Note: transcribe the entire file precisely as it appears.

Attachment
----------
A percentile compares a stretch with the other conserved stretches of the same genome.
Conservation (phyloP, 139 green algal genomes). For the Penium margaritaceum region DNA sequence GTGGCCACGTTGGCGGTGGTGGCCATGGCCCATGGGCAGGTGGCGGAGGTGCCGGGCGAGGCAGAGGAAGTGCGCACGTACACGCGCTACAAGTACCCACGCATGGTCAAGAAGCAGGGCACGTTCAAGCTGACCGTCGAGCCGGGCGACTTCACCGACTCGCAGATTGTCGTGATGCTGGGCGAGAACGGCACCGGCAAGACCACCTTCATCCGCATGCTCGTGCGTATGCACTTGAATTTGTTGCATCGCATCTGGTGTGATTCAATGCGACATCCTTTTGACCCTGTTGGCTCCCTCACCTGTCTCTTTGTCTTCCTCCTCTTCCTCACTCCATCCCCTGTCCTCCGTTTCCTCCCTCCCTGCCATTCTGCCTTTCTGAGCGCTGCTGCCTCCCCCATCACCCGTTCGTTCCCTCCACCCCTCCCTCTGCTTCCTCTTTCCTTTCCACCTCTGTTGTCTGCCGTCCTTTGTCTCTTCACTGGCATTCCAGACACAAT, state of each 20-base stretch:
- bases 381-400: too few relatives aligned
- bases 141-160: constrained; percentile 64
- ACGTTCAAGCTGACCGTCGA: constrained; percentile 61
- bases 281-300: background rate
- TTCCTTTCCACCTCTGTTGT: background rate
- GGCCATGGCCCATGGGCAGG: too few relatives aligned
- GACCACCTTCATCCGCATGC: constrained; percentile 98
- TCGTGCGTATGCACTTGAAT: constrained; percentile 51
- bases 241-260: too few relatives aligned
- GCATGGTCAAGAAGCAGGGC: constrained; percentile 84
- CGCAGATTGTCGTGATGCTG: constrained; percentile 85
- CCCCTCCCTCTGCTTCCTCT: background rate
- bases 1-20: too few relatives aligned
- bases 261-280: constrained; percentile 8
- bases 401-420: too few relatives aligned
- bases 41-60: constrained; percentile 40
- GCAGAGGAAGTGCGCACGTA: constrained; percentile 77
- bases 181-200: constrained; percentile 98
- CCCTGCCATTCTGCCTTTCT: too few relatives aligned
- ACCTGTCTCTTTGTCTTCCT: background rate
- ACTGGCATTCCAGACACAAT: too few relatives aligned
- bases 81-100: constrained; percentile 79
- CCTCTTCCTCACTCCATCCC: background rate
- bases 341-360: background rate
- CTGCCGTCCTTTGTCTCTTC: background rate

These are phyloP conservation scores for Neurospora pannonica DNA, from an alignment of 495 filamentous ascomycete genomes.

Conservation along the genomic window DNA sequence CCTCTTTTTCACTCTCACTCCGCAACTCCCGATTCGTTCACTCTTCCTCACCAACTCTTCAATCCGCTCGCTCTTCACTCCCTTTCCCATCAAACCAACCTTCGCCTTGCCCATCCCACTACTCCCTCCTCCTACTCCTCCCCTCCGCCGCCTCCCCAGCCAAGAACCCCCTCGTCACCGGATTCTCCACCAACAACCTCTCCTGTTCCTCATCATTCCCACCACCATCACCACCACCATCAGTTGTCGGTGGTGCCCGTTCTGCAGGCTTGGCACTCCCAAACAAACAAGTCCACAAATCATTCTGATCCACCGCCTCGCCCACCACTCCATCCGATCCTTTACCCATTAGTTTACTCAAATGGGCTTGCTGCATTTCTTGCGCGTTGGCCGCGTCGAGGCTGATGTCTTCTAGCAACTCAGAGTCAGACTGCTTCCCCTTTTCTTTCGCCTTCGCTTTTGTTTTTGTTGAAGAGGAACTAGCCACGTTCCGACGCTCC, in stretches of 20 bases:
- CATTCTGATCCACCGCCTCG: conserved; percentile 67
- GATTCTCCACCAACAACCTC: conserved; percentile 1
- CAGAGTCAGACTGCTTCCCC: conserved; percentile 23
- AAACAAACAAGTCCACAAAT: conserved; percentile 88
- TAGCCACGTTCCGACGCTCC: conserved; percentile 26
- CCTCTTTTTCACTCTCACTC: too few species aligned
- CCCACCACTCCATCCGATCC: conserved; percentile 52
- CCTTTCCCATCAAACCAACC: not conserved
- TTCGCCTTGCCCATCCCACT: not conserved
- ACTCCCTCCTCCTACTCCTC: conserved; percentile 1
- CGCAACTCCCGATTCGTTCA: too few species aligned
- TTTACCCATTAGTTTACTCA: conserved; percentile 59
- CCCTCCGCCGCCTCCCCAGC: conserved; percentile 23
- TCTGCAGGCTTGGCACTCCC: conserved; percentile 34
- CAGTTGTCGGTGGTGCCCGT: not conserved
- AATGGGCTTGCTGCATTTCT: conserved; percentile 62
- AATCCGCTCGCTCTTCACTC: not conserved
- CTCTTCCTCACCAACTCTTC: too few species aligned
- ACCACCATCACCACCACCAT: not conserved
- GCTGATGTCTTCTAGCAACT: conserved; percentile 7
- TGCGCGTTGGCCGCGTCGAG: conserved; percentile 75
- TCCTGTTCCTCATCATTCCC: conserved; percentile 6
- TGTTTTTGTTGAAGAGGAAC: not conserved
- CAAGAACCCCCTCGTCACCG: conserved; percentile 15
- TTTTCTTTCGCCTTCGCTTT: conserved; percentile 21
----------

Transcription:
A percentile compares a stretch with the other conserved stretches of the same genome.
Conservation (phyloP, 139 green algal genomes). For the Penium margaritaceum region DNA sequence GTGGCCACGTTGGCGGTGGTGGCCATGGCCCATGGGCAGGTGGCGGAGGTGCCGGGCGAGGCAGAGGAAGTGCGCACGTACACGCGCTACAAGTACCCACGCATGGTCAAGAAGCAGGGCACGTTCAAGCTGACCGTCGAGCCGGGCGACTTCACCGACTCGCAGATTGTCGTGATGCTGGGCGAGAACGGCACCGGCAAGACCACCTTCATCCGCATGCTCGTGCGTATGCACTTGAATTTGTTGCATCGCATCTGGTGTGATTCAATGCGACATCCTTTTGACCCTGTTGGCTCCCTCACCTGTCTCTTTGTCTTCCTCCTCTTCCTCACTCCATCCCCTGTCCTCCGTTTCCTCCCTCCCTGCCATTCTGCCTTTCTGAGCGCTGCTGCCTCCCCCATCACCCGTTCGTTCCCTCCACCCCTCCCTCTGCTTCCTCTTTCCTTTCCACCTCTGTTGTCTGCCGTCCTTTGTCTCTTCACTGGCATTCCAGACACAAT, state of each 20-base stretch:
- bases 381-400: too few relatives aligned
- bases 141-160: constrained; percentile 64
- ACGTTCAAGCTGACCGTCGA: constrained; percentile 61
- bases 281-300: background rate
- TTCCTTTCCACCTCTGTTGT: background rate
- GGCCATGGCCCATGGGCAGG: too few relatives aligned
- GACCACCTTCATCCGCATGC: constrained; percentile 98
- TCGTGCGTATGCACTTGAAT: constrained; percentile 51
- bases 241-260: too few relatives aligned
- GCATGGTCAAGAAGCAGGGC: constrained; percentile 84
- CGCAGATTGTCGTGATGCTG: constrained; percentile 85
- CCCCTCCCTCTGCTTCCTCT: background rate
- bases 1-20: too few relatives aligned
- bases 261-280: constrained; percentile 8
- bases 401-420: too few relatives aligned
- bases 41-60: constrained; percentile 40
- GCAGAGGAAGTGCGCACGTA: constrained; percentile 77
- bases 181-200: constrained; percentile 98
- CCCTGCCATTCTGCCTTTCT: too few relatives aligned
- ACCTGTCTCTTTGTCTTCCT: background rate
- ACTGGCATTCCAGACACAAT: too few relatives aligned
- bases 81-100: constrained; percentile 79
- CCTCTTCCTCACTCCATCCC: background rate
- bases 341-360: background rate
- CTGCCGTCCTTTGTCTCTTC: background rate

These are phyloP conservation scores for Neurospora pannonica DNA, from an alignment of 495 filamentous ascomycete genomes.

Conservation along the genomic window DNA sequence CCTCTTTTTCACTCTCACTCCGCAACTCCCGATTCGTTCACTCTTCCTCACCAACTCTTCAATCCGCTCGCTCTTCACTCCCTTTCCCATCAAACCAACCTTCGCCTTGCCCATCCCACTACTCCCTCCTCCTACTCCTCCCCTCCGCCGCCTCCCCAGCCAAGAACCCCCTCGTCACCGGATTCTCCACCAACAACCTCTCCTGTTCCTCATCATTCCCACCACCATCACCACCACCATCAGTTGTCGGTGGTGCCCGTTCTGCAGGCTTGGCACTCCCAAACAAACAAGTCCACAAATCATTCTGATCCACCGCCTCGCCCACCACTCCATCCGATCCTTTACCCATTAGTTTACTCAAATGGGCTTGCTGCATTTCTTGCGCGTTGGCCGCGTCGAGGCTGATGTCTTCTAGCAACTCAGAGTCAGACTGCTTCCCCTTTTCTTTCGCCTTCGCTTTTGTTTTTGTTGAAGAGGAACTAGCCACGTTCCGACGCTCC, in stretches of 20 bases:
- CATTCTGATCCACCGCCTCG: conserved; percentile 67
- GATTCTCCACCAACAACCTC: conserved; percentile 1
- CAGAGTCAGACTGCTTCCCC: conserved; percentile 23
- AAACAAACAAGTCCACAAAT: conserved; percentile 88
- TAGCCACGTTCCGACGCTCC: conserved; percentile 26
- CCTCTTTTTCACTCTCACTC: too few species aligned
- CCCACCACTCCATCCGATCC: conserved; percentile 52
- CCTTTCCCATCAAACCAACC: not conserved
- TTCGCCTTGCCCATCCCACT: not conserved
- ACTCCCTCCTCCTACTCCTC: conserved; percentile 1
- CGCAACTCCCGATTCGTTCA: too few species aligned
- TTTACCCATTAGTTTACTCA: conserved; percentile 59
- CCCTCCGCCGCCTCCCCAGC: conserved; percentile 23
- TCTGCAGGCTTGGCACTCCC: conserved; percentile 34
- CAGTTGTCGGTGGTGCCCGT: not conserved
- AATGGGCTTGCTGCATTTCT: conserved; percentile 62
- AATCCGCTCGCTCTTCACTC: not conserved
- CTCTTCCTCACCAACTCTTC: too few species aligned
- ACCACCATCACCACCACCAT: not conserved
- GCTGATGTCTTCTAGCAACT: conserved; percentile 7
- TGCGCGTTGGCCGCGTCGAG: conserved; percentile 75
- TCCTGTTCCTCATCATTCCC: conserved; percentile 6
- TGTTTTTGTTGAAGAGGAAC: not conserved
- CAAGAACCCCCTCGTCACCG: conserved; percentile 15
- TTTTCTTTCGCCTTCGCTTT: conserved; percentile 21